Inside Out Theatre is transforming Calgary’s arts companies into Good Hosts

Group improving accessibility for all to enjoy Calgary's arts scene

Photo from Assassinating Thomson at the Glenbow Museum, with Bruce Horak and an ASL interpreter. (COURTESY Inside Out / Falanafoto)

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When Inside Out premiered their show, Make Love Not Art, at the 2018 High Performance Rodeo performing arts festival, they quickly realized they were showcasing people with disabilities on stage, but the show itself rather inaccessible.

From there, the local disability arts company, headed by artistic director Col Cseke, developed a program aimed at making the city’s arts more accessible to people with disabilities – the Good Host Program.

“That was a bit of a light bulb moment for us,” said Cseke.

“As a disability arts company, we needed to make sure our programs were accessible for audience members. After we made that decision, we realized that this was a conversation a lot of theatre companies were having, about how to make their work more accessible.”

With companies individually pursuing their own ideas of accessibility, Cseke and Inside Out Theatre realized the value in offering a central resource that would serve to unite those efforts and create a standard of service.

The Good Host Program supplies organizations with audio descriptions and touch tours (guided tours where blind or visually impaired audience members may touch props, set pieces, and costume items involved in a show), ASL interpreters, and relaxed performances (specially modified performance nights for audience members including those on the autism spectrum, learning disorders, and other individuals who benefit from “relaxed” environments).

From that inception, the Good Host Program has grown to partner with more than 15 different theatre groups for over 50 Good Host events this performing arts season (from fall 2018 to spring 2019).

One of those theatre groups is Lunchbox Theatre, which recently partnered with Inside Out Theatre to co-present Assassinating Thomson. Assassinating Thomson, which was previously presented at the Glenbow Museum, is a show created and performed by visually-impaired local artist Bruce Horak.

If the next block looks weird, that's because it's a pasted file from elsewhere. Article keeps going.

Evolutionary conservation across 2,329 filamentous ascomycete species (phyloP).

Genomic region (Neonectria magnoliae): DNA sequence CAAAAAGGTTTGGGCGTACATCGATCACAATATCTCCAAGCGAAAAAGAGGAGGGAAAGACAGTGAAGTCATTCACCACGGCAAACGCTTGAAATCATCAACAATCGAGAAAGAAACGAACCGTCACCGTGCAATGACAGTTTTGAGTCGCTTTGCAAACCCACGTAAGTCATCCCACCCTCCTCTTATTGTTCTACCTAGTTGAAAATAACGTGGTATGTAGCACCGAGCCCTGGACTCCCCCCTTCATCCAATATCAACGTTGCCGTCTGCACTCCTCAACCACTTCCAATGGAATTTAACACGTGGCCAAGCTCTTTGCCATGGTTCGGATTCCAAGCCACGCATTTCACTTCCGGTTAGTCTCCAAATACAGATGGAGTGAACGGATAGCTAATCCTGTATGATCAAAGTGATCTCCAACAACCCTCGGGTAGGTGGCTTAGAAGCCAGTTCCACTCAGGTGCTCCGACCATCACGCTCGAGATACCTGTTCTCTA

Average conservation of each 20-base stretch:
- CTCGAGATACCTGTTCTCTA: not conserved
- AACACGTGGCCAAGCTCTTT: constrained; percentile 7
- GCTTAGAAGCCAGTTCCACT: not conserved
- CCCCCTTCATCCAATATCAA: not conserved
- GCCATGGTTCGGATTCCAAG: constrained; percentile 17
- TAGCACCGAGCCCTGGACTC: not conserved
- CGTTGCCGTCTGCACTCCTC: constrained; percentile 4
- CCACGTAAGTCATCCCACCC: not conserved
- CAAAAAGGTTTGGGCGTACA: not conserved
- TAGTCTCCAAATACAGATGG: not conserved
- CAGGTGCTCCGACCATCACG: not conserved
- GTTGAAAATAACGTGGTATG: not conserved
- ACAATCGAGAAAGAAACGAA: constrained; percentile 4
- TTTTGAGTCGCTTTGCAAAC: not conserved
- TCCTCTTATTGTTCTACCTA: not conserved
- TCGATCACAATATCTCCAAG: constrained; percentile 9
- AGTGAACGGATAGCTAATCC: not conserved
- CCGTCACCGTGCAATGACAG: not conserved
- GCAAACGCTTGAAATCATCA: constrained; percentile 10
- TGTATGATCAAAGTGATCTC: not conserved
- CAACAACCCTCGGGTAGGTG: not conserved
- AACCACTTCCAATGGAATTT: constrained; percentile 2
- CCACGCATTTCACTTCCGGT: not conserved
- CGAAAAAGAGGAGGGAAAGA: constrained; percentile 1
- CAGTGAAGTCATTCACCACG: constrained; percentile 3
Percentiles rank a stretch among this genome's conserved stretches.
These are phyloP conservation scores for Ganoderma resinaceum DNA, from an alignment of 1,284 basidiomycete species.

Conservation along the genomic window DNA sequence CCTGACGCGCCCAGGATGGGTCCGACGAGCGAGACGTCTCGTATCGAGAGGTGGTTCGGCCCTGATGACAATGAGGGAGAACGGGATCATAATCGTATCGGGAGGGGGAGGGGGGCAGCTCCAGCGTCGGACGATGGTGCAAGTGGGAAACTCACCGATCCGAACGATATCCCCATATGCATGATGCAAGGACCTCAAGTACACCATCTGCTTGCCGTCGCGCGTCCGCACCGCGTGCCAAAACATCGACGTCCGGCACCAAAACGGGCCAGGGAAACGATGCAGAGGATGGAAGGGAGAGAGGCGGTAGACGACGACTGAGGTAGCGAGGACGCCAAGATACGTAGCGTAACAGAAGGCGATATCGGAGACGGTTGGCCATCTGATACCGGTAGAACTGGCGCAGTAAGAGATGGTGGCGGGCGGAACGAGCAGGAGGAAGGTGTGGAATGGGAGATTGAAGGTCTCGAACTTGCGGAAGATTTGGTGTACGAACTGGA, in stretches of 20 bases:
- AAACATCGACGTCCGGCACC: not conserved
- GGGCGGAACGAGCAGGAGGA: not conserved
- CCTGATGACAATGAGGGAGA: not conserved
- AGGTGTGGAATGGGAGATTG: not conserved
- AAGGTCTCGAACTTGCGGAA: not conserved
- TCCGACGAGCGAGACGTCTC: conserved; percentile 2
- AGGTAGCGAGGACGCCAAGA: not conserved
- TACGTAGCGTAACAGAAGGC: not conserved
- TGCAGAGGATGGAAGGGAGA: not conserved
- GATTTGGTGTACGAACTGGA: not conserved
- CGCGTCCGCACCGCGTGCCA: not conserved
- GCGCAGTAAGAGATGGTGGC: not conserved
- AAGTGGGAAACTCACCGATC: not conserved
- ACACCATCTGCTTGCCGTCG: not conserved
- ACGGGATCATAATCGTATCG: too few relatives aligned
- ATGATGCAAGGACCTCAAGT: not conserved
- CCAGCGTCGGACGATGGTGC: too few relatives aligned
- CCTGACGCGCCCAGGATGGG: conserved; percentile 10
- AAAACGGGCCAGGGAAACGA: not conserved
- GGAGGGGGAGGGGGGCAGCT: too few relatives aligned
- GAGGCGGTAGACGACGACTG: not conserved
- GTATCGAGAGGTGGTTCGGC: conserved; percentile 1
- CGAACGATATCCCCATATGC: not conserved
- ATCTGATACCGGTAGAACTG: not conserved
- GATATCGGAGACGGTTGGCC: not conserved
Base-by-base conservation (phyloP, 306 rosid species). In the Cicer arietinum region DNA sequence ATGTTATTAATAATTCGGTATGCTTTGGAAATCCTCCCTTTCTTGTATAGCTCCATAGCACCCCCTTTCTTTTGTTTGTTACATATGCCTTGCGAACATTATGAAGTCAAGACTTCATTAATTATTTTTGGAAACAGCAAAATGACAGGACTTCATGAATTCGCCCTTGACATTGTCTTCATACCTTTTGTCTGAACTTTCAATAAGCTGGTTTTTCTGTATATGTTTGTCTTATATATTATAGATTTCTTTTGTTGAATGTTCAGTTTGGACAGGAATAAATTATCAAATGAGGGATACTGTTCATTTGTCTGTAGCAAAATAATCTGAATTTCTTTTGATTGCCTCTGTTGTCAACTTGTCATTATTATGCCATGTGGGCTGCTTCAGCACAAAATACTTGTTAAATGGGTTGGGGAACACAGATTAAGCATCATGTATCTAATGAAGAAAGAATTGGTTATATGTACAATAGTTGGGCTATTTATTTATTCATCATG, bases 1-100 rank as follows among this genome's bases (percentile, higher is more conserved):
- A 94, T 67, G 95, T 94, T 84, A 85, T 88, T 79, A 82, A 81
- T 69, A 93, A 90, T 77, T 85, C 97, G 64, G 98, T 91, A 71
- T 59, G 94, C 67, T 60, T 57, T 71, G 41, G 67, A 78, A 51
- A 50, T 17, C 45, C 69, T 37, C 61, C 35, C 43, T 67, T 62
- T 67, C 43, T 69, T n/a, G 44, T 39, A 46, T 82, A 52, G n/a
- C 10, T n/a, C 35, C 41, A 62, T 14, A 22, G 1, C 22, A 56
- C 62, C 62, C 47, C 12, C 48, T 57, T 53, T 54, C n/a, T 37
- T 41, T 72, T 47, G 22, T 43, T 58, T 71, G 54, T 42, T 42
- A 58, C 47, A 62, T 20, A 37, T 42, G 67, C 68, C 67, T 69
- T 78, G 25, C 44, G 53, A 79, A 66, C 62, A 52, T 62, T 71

Valmai Goggin, Lunchbox Theatre’s Development and Administrative Associate, worked closely with Inside Out Theatre to utilize the Good Host Program at Assassinating Thomson and at other Lunchbox Theatre events.

“To have a formalized program to work with has been really fantastic,” said Goggin.

“Throughout the 18-19 season, we’ve had five Good Host shows – one which is still coming up – and we’ve accessed all of their streams in terms of ASL, relaxed performances, and audio described and touch tours.”

The Good Host Program is a uniquely made-in-Calgary phenomenon, with no other comparable program in another Canadian city that has approached the issue of accessibility from a holistic perspective aimed at people of all abilities.

“We have a pretty constant influx of folks from other cities in Canada reaching out to us,” said Cseke. “Often in the conversation they’ll out-and-out say things like, ‘wouldn’t it be great if this existed in Toronto?'”

With a rapid uptake of the program in the past two years, Cseke is hoping to see growth of the Good Host Program in many areas.

Chief among those areas, he’s looking to expand out to other artistic disciplines, offer further streams of programming, and to even move beyond Calgary’s borders.

“We do have to continue to think strategically about where to go next,” Cseke said.

“We’ve done a relaxed concert with the CPO, one of our first non-theatre events. In a broader sense of cultural accessibility, maybe we do an audio description of the Pride Parade, or work with Wordfest to have ASL interpretation of author talks…that’s all in the works as we speak.

“The bigger question is moving outside of Calgary, which is very tempting. But it’s a question of whether or not it’s feasible for us now.”

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